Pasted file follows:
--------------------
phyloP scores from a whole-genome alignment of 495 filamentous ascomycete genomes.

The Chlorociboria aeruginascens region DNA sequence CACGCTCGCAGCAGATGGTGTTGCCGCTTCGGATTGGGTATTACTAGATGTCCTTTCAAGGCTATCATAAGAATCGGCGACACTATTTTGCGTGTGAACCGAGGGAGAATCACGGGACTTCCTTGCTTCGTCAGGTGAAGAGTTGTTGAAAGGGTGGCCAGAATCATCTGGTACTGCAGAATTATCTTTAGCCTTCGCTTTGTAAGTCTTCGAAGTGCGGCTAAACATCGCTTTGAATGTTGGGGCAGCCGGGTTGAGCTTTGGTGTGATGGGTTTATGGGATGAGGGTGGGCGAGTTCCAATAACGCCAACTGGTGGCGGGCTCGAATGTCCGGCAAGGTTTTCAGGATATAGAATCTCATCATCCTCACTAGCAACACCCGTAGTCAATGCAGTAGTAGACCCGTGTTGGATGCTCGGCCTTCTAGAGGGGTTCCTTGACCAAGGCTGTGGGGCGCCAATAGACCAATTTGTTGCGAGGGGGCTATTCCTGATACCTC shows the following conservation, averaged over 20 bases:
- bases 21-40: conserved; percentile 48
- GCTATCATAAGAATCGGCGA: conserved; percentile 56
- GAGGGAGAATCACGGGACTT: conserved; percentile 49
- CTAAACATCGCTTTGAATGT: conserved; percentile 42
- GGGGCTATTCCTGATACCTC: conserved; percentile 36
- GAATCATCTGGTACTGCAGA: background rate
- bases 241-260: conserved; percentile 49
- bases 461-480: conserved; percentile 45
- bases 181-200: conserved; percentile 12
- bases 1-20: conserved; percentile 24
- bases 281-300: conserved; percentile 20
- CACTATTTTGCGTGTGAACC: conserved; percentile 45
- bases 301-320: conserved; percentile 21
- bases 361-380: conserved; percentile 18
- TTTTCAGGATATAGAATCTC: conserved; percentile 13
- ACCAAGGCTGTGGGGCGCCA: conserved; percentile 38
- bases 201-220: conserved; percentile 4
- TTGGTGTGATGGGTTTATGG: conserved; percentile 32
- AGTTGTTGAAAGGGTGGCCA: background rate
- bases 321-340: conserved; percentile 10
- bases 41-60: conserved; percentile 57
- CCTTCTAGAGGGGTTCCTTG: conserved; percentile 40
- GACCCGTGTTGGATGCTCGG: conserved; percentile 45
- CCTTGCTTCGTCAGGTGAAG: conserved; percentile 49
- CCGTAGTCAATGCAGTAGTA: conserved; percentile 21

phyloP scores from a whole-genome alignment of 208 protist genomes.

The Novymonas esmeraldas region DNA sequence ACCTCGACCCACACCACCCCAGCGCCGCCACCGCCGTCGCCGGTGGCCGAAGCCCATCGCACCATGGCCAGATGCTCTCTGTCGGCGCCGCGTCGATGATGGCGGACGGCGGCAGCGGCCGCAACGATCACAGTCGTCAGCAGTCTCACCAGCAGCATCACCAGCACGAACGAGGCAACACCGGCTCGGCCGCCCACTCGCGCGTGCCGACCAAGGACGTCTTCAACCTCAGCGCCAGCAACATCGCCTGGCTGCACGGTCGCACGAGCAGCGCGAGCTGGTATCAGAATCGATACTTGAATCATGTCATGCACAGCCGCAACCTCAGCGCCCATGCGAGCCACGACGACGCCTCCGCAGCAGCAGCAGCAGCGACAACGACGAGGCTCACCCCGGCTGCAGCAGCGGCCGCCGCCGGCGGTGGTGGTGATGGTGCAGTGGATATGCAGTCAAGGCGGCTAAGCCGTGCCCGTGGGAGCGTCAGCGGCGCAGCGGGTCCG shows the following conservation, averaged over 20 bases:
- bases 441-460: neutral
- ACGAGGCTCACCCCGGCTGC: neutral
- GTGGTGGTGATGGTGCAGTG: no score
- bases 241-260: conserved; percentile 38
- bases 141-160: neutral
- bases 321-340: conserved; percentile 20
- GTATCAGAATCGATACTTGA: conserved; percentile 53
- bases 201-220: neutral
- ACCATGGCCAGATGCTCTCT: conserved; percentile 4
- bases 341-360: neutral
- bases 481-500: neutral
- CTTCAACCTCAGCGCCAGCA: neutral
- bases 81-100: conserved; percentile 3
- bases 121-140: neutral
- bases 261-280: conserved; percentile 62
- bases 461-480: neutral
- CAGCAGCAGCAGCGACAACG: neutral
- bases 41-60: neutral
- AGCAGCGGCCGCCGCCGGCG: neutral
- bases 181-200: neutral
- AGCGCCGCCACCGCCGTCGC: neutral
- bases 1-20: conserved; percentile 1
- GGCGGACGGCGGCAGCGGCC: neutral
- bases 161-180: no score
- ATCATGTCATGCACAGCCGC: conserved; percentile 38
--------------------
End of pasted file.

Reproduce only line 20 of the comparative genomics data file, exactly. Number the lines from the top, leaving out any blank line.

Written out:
- TTGGTGTGATGGGTTTATGG: conserved; percentile 32